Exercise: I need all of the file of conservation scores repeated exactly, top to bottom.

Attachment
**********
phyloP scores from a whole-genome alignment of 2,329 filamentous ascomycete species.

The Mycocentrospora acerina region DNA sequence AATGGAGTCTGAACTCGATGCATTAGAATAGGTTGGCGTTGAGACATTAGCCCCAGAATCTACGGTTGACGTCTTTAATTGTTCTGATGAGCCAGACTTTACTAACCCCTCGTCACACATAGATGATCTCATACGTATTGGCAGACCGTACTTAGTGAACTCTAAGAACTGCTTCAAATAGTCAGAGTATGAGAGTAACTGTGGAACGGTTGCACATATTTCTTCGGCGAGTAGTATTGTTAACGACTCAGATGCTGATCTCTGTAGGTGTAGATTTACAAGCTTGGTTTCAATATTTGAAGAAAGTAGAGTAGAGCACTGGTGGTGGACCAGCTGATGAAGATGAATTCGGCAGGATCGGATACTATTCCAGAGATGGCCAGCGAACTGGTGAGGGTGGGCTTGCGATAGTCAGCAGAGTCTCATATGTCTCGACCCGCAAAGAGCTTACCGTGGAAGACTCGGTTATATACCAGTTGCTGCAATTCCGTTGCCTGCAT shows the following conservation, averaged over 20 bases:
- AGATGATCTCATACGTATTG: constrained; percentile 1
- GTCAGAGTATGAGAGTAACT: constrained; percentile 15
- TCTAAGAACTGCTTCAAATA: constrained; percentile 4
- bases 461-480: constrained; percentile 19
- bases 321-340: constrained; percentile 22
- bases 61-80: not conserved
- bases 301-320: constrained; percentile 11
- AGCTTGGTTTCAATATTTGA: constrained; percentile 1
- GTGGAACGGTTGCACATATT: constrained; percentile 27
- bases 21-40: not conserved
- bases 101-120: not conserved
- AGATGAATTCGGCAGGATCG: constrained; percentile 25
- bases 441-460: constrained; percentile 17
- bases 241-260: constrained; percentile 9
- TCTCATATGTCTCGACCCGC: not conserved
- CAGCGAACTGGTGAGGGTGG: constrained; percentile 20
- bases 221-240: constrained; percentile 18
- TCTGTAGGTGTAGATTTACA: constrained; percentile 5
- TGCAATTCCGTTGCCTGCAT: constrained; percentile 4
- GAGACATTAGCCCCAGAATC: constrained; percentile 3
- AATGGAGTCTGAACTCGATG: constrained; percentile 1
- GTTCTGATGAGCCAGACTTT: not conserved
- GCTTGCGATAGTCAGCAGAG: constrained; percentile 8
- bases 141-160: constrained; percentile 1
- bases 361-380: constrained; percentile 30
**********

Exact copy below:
phyloP scores from a whole-genome alignment of 2,329 filamentous ascomycete species.

The Mycocentrospora acerina region DNA sequence AATGGAGTCTGAACTCGATGCATTAGAATAGGTTGGCGTTGAGACATTAGCCCCAGAATCTACGGTTGACGTCTTTAATTGTTCTGATGAGCCAGACTTTACTAACCCCTCGTCACACATAGATGATCTCATACGTATTGGCAGACCGTACTTAGTGAACTCTAAGAACTGCTTCAAATAGTCAGAGTATGAGAGTAACTGTGGAACGGTTGCACATATTTCTTCGGCGAGTAGTATTGTTAACGACTCAGATGCTGATCTCTGTAGGTGTAGATTTACAAGCTTGGTTTCAATATTTGAAGAAAGTAGAGTAGAGCACTGGTGGTGGACCAGCTGATGAAGATGAATTCGGCAGGATCGGATACTATTCCAGAGATGGCCAGCGAACTGGTGAGGGTGGGCTTGCGATAGTCAGCAGAGTCTCATATGTCTCGACCCGCAAAGAGCTTACCGTGGAAGACTCGGTTATATACCAGTTGCTGCAATTCCGTTGCCTGCAT shows the following conservation, averaged over 20 bases:
- AGATGATCTCATACGTATTG: constrained; percentile 1
- GTCAGAGTATGAGAGTAACT: constrained; percentile 15
- TCTAAGAACTGCTTCAAATA: constrained; percentile 4
- bases 461-480: constrained; percentile 19
- bases 321-340: constrained; percentile 22
- bases 61-80: not conserved
- bases 301-320: constrained; percentile 11
- AGCTTGGTTTCAATATTTGA: constrained; percentile 1
- GTGGAACGGTTGCACATATT: constrained; percentile 27
- bases 21-40: not conserved
- bases 101-120: not conserved
- AGATGAATTCGGCAGGATCG: constrained; percentile 25
- bases 441-460: constrained; percentile 17
- bases 241-260: constrained; percentile 9
- TCTCATATGTCTCGACCCGC: not conserved
- CAGCGAACTGGTGAGGGTGG: constrained; percentile 20
- bases 221-240: constrained; percentile 18
- TCTGTAGGTGTAGATTTACA: constrained; percentile 5
- TGCAATTCCGTTGCCTGCAT: constrained; percentile 4
- GAGACATTAGCCCCAGAATC: constrained; percentile 3
- AATGGAGTCTGAACTCGATG: constrained; percentile 1
- GTTCTGATGAGCCAGACTTT: not conserved
- GCTTGCGATAGTCAGCAGAG: constrained; percentile 8
- bases 141-160: constrained; percentile 1
- bases 361-380: constrained; percentile 30